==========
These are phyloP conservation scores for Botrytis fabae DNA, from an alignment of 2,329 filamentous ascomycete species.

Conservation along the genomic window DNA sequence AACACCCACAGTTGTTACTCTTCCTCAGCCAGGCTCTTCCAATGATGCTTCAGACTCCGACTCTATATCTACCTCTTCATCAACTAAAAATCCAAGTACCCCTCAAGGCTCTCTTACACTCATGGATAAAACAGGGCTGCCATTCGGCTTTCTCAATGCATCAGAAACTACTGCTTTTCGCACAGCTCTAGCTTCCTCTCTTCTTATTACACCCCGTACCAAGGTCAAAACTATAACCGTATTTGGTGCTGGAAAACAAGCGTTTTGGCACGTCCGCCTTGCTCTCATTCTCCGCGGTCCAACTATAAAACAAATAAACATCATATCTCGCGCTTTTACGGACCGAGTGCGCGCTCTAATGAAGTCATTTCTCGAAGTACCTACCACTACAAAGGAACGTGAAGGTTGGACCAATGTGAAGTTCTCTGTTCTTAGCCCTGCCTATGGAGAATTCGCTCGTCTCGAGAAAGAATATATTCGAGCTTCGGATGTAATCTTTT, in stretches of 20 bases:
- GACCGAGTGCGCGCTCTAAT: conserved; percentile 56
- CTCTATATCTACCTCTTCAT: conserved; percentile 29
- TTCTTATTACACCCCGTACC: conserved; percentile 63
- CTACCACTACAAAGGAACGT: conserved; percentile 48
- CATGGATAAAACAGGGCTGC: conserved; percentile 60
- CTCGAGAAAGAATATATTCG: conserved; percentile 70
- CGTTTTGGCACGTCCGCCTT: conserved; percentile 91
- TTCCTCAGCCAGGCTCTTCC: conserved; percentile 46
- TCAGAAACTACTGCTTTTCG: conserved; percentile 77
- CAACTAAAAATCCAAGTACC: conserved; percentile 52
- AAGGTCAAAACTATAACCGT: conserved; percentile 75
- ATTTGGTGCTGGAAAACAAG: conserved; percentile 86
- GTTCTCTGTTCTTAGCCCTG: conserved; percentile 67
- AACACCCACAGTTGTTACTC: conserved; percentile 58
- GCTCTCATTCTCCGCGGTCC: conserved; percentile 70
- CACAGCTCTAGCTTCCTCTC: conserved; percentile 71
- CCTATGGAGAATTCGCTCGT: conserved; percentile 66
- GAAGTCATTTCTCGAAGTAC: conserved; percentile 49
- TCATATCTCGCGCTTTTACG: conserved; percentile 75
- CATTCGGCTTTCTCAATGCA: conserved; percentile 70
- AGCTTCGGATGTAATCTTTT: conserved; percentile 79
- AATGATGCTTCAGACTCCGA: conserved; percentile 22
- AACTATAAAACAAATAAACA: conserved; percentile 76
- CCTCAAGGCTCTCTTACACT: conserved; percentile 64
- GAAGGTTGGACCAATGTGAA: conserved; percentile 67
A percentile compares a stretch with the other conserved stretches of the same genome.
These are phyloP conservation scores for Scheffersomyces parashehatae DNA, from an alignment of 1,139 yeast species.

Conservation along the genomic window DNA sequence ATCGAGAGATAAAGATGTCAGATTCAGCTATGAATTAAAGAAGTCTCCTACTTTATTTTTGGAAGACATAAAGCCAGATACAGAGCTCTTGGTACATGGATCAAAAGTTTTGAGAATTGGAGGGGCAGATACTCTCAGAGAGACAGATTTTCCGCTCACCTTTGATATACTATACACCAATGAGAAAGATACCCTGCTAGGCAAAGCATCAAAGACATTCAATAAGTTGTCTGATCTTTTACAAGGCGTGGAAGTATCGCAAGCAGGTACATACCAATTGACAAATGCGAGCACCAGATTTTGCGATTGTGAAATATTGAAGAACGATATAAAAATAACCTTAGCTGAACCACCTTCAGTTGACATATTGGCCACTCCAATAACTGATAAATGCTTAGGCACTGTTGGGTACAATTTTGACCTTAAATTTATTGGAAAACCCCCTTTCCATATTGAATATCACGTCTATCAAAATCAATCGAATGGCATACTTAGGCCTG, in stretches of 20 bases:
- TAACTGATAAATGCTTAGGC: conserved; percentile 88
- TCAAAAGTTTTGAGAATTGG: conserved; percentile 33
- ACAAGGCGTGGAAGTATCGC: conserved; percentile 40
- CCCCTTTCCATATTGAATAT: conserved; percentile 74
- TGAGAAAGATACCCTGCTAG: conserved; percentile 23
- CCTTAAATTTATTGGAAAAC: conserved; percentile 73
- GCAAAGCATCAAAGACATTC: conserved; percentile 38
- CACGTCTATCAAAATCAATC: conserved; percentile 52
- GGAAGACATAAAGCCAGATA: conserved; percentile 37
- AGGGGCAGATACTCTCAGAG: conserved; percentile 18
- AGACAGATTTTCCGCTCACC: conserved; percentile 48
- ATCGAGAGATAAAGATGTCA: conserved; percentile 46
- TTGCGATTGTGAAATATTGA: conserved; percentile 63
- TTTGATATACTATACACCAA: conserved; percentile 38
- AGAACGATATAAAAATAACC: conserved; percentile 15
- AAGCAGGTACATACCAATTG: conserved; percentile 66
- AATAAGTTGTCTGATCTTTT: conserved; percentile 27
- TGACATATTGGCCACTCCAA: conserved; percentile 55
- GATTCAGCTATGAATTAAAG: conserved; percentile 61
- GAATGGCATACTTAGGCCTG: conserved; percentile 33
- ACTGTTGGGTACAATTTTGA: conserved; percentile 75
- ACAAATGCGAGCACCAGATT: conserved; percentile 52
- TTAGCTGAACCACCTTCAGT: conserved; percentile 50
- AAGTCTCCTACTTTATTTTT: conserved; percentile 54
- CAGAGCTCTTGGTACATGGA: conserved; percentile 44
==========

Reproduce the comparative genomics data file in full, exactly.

These are phyloP conservation scores for Botrytis fabae DNA, from an alignment of 2,329 filamentous ascomycete species.

Conservation along the genomic window DNA sequence AACACCCACAGTTGTTACTCTTCCTCAGCCAGGCTCTTCCAATGATGCTTCAGACTCCGACTCTATATCTACCTCTTCATCAACTAAAAATCCAAGTACCCCTCAAGGCTCTCTTACACTCATGGATAAAACAGGGCTGCCATTCGGCTTTCTCAATGCATCAGAAACTACTGCTTTTCGCACAGCTCTAGCTTCCTCTCTTCTTATTACACCCCGTACCAAGGTCAAAACTATAACCGTATTTGGTGCTGGAAAACAAGCGTTTTGGCACGTCCGCCTTGCTCTCATTCTCCGCGGTCCAACTATAAAACAAATAAACATCATATCTCGCGCTTTTACGGACCGAGTGCGCGCTCTAATGAAGTCATTTCTCGAAGTACCTACCACTACAAAGGAACGTGAAGGTTGGACCAATGTGAAGTTCTCTGTTCTTAGCCCTGCCTATGGAGAATTCGCTCGTCTCGAGAAAGAATATATTCGAGCTTCGGATGTAATCTTTT, in stretches of 20 bases:
- GACCGAGTGCGCGCTCTAAT: conserved; percentile 56
- CTCTATATCTACCTCTTCAT: conserved; percentile 29
- TTCTTATTACACCCCGTACC: conserved; percentile 63
- CTACCACTACAAAGGAACGT: conserved; percentile 48
- CATGGATAAAACAGGGCTGC: conserved; percentile 60
- CTCGAGAAAGAATATATTCG: conserved; percentile 70
- CGTTTTGGCACGTCCGCCTT: conserved; percentile 91
- TTCCTCAGCCAGGCTCTTCC: conserved; percentile 46
- TCAGAAACTACTGCTTTTCG: conserved; percentile 77
- CAACTAAAAATCCAAGTACC: conserved; percentile 52
- AAGGTCAAAACTATAACCGT: conserved; percentile 75
- ATTTGGTGCTGGAAAACAAG: conserved; percentile 86
- GTTCTCTGTTCTTAGCCCTG: conserved; percentile 67
- AACACCCACAGTTGTTACTC: conserved; percentile 58
- GCTCTCATTCTCCGCGGTCC: conserved; percentile 70
- CACAGCTCTAGCTTCCTCTC: conserved; percentile 71
- CCTATGGAGAATTCGCTCGT: conserved; percentile 66
- GAAGTCATTTCTCGAAGTAC: conserved; percentile 49
- TCATATCTCGCGCTTTTACG: conserved; percentile 75
- CATTCGGCTTTCTCAATGCA: conserved; percentile 70
- AGCTTCGGATGTAATCTTTT: conserved; percentile 79
- AATGATGCTTCAGACTCCGA: conserved; percentile 22
- AACTATAAAACAAATAAACA: conserved; percentile 76
- CCTCAAGGCTCTCTTACACT: conserved; percentile 64
- GAAGGTTGGACCAATGTGAA: conserved; percentile 67
A percentile compares a stretch with the other conserved stretches of the same genome.
These are phyloP conservation scores for Scheffersomyces parashehatae DNA, from an alignment of 1,139 yeast species.

Conservation along the genomic window DNA sequence ATCGAGAGATAAAGATGTCAGATTCAGCTATGAATTAAAGAAGTCTCCTACTTTATTTTTGGAAGACATAAAGCCAGATACAGAGCTCTTGGTACATGGATCAAAAGTTTTGAGAATTGGAGGGGCAGATACTCTCAGAGAGACAGATTTTCCGCTCACCTTTGATATACTATACACCAATGAGAAAGATACCCTGCTAGGCAAAGCATCAAAGACATTCAATAAGTTGTCTGATCTTTTACAAGGCGTGGAAGTATCGCAAGCAGGTACATACCAATTGACAAATGCGAGCACCAGATTTTGCGATTGTGAAATATTGAAGAACGATATAAAAATAACCTTAGCTGAACCACCTTCAGTTGACATATTGGCCACTCCAATAACTGATAAATGCTTAGGCACTGTTGGGTACAATTTTGACCTTAAATTTATTGGAAAACCCCCTTTCCATATTGAATATCACGTCTATCAAAATCAATCGAATGGCATACTTAGGCCTG, in stretches of 20 bases:
- TAACTGATAAATGCTTAGGC: conserved; percentile 88
- TCAAAAGTTTTGAGAATTGG: conserved; percentile 33
- ACAAGGCGTGGAAGTATCGC: conserved; percentile 40
- CCCCTTTCCATATTGAATAT: conserved; percentile 74
- TGAGAAAGATACCCTGCTAG: conserved; percentile 23
- CCTTAAATTTATTGGAAAAC: conserved; percentile 73
- GCAAAGCATCAAAGACATTC: conserved; percentile 38
- CACGTCTATCAAAATCAATC: conserved; percentile 52
- GGAAGACATAAAGCCAGATA: conserved; percentile 37
- AGGGGCAGATACTCTCAGAG: conserved; percentile 18
- AGACAGATTTTCCGCTCACC: conserved; percentile 48
- ATCGAGAGATAAAGATGTCA: conserved; percentile 46
- TTGCGATTGTGAAATATTGA: conserved; percentile 63
- TTTGATATACTATACACCAA: conserved; percentile 38
- AGAACGATATAAAAATAACC: conserved; percentile 15
- AAGCAGGTACATACCAATTG: conserved; percentile 66
- AATAAGTTGTCTGATCTTTT: conserved; percentile 27
- TGACATATTGGCCACTCCAA: conserved; percentile 55
- GATTCAGCTATGAATTAAAG: conserved; percentile 61
- GAATGGCATACTTAGGCCTG: conserved; percentile 33
- ACTGTTGGGTACAATTTTGA: conserved; percentile 75
- ACAAATGCGAGCACCAGATT: conserved; percentile 52
- TTAGCTGAACCACCTTCAGT: conserved; percentile 50
- AAGTCTCCTACTTTATTTTT: conserved; percentile 54
- CAGAGCTCTTGGTACATGGA: conserved; percentile 44